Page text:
It might be necessary to strike a balance between the principle of “net neutrality” and the fact that the majority of Internet traffic is actually monopolized by a few companies, by introducing the idea that large technology companies should contribute financially to the maintenance, upgrading and expansion of these infrastructures. This is especially true at a time when the development of web3, blockchain, 5G, 6G and the metaverse will require millions of dollars of investment in all countries that do not want to be left behind. in the race for the global digital economy.
If the big tech companies, which generate most of the data flowing through cables and antennas, were to pay for some of the hardware, it could have a major impact on the shaping of digital business models. Traditional telecom operators would be able to invest more, increase revenues and profits, or do both. For their part, consumers could benefit from the deployment of higher-speed and better-quality networks, see their telephone bills drop, or a combination of the two. Some of this spending would be passed on to businesses, which would have to bear the cost by raising their prices, improving their efficiency or reducing their profits.
Geopolitics of the Internet: companies more powerful than countries
Tech titans are a major source of power for the countries where they operate, and charging these companies a toll for using the networks would be tantamount to generating tension with nothing less than the United States and China. This is what happened recently, when some European countries, such as Spain and France, created a “Google tax” on the biggest digital advertising services, in order to compensate for their tax practices consisting in diverting a part of their profits to countries with lower taxes. Mr. Trump has categorically rejected any move that could harm the US digital giants and has threatened to impose trade barriers on countries that pursue this strategy.
Only the global economic weight of the European Union can put this debate on the table. Even the most powerful members of the Union, such as Germany and France, would not be able to do this alone. However, it is one thing to raise the subject and quite another to achieve it. The Netflix CEO dismissed EU Commissioner Breton’s idea less than 24 hours after it was mooted.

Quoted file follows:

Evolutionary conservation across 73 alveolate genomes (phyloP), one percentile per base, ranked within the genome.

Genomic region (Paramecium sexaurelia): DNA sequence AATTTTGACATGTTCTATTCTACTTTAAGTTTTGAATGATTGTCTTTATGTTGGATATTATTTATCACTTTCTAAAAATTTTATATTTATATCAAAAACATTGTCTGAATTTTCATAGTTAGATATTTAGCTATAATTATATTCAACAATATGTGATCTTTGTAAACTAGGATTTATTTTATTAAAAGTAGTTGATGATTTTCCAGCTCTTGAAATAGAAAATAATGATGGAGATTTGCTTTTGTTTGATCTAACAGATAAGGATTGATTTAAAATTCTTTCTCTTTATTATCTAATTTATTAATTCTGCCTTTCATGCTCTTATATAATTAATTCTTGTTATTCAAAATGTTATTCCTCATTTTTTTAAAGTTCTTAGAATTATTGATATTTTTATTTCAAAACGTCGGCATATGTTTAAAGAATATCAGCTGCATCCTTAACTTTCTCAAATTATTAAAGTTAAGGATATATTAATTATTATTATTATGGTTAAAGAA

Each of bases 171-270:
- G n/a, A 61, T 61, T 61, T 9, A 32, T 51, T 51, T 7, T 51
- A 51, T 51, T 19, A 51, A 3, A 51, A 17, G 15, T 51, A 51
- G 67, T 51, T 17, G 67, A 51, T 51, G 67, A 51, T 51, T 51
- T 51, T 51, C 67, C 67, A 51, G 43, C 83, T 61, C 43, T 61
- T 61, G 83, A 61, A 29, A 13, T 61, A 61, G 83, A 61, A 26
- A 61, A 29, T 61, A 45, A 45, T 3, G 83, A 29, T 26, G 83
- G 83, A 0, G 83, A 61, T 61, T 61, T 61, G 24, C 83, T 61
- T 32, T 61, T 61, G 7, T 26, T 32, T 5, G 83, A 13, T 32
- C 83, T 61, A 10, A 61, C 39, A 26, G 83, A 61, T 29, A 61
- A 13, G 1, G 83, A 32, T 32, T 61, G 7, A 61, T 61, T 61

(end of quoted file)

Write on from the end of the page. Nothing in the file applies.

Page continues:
Igor Galo Anza
Price increase and deterioration connection quality
QWhat is the relationship between Internet speed and economic development in Africa, Latin America and Southeast Asia? Lots of things, actually. At present, no country or government has the means to act alone against companies such as Bytedance, Netflix and GAFAM. Each of these companies has a market valuation (and revenue) that exceeds the GDP of most countries – and the integration systems in these regions do not currently have the authority or capacity of the EU to do so. engage in a similar debate-.
If the change that the European Union apparently wants to promote does not materialize in one form or another, telecommunications companies will continue to bear the full cost of modernizing digital infrastructures. This will result in slower deployment of new technologies, lower profits and weaker investment by regional telecom operators, higher prices and deteriorating connection quality for users, or a combination of all of these. factors. In addition, it could favor the increase of the digital divide between the least developed countries and digital powers like the United States and China, although on a more moderate scale. It turns out that these two powers are also the main exporters of current digital services and content.o
#Digital #infrastructure #challenge #overcome